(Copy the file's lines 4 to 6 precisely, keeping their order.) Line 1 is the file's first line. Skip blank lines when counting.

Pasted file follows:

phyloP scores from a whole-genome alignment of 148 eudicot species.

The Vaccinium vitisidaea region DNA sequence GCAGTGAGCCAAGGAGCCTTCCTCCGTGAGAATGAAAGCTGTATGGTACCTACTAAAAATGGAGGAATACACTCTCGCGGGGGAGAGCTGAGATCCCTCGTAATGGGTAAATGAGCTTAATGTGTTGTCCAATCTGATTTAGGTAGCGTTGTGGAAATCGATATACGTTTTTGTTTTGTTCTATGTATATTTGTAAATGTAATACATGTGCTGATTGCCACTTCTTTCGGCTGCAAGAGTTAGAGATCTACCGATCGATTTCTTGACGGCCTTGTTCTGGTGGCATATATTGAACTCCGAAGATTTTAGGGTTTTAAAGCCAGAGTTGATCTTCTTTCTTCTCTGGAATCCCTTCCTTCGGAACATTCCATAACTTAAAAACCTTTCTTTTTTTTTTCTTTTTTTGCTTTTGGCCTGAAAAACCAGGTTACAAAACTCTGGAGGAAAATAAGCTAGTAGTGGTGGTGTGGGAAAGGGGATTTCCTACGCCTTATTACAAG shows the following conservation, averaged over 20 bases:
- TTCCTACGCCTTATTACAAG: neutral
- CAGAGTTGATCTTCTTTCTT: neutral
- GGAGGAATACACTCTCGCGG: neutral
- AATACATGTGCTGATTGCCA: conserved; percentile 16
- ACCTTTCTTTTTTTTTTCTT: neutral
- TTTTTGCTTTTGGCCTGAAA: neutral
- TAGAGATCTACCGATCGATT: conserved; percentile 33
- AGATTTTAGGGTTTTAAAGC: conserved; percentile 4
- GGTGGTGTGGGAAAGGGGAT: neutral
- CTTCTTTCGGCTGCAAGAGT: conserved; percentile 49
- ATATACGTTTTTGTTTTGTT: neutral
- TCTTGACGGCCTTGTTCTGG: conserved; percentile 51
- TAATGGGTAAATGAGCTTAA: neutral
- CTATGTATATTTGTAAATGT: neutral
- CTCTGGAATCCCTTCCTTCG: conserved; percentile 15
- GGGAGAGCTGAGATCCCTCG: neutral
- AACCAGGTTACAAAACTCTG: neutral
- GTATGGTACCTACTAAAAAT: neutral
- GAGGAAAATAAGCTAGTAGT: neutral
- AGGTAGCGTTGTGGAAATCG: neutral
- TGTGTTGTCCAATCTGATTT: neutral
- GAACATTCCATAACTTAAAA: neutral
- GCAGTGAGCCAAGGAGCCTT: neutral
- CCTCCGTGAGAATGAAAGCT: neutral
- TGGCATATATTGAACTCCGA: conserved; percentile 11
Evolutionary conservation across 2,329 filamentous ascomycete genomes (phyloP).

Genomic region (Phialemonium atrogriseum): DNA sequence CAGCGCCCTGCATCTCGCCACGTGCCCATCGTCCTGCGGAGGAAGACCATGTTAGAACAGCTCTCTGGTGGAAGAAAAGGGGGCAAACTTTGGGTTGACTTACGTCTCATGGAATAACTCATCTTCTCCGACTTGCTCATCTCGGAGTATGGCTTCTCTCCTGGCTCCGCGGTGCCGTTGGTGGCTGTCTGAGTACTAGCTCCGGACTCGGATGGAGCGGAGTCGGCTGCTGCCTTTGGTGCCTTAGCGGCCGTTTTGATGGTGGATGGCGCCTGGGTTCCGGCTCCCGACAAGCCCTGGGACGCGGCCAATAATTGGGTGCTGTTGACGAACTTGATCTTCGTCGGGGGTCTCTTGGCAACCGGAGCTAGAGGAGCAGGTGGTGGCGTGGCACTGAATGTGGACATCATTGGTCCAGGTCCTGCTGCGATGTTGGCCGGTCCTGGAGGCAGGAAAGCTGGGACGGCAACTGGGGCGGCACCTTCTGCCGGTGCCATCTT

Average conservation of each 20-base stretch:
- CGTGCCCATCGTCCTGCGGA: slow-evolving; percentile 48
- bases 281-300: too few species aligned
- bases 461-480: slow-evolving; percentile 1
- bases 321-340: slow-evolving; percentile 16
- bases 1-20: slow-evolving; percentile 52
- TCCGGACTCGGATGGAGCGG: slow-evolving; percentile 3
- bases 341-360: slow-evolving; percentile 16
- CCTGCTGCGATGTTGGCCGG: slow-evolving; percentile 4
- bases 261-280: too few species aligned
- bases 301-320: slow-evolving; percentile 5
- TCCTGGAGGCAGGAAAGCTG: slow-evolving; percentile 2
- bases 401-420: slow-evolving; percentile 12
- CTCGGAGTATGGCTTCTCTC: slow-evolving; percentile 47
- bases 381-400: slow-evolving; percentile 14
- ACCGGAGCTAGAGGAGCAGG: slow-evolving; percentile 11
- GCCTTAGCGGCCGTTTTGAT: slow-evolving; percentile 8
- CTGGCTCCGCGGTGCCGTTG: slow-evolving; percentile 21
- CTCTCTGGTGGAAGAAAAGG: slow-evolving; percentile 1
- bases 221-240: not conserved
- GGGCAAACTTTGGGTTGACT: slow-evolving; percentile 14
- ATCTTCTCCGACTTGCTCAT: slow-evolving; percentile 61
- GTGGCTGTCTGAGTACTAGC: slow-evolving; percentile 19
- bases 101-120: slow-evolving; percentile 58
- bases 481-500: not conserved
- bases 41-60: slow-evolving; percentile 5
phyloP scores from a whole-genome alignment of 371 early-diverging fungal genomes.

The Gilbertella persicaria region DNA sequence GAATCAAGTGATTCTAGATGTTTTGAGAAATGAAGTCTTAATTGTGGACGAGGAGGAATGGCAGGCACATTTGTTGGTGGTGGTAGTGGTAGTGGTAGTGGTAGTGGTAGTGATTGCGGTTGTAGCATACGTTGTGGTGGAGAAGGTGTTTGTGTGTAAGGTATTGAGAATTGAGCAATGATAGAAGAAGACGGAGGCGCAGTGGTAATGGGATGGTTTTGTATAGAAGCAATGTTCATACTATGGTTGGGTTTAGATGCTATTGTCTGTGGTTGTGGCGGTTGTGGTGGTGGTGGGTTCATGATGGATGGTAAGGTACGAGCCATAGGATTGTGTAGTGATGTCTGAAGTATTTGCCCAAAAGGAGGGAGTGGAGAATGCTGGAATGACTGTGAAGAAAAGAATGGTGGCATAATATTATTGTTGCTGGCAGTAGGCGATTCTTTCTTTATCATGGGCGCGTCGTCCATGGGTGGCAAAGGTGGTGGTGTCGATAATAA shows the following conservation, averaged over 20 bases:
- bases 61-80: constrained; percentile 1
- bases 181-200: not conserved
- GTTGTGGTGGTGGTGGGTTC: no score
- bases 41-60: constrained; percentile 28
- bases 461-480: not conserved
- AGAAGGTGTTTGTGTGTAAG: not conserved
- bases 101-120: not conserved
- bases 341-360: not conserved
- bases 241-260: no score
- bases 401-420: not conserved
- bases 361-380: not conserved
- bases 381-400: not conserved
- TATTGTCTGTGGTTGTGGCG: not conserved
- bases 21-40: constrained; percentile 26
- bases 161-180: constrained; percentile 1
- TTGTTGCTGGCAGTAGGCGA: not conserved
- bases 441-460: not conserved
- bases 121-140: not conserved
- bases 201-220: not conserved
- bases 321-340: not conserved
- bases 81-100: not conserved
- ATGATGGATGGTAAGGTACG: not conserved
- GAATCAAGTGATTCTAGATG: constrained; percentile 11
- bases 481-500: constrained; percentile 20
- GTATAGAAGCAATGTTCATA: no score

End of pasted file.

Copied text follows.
- CAGAGTTGATCTTCTTTCTT: neutral
- GGAGGAATACACTCTCGCGG: neutral
- AATACATGTGCTGATTGCCA: conserved; percentile 16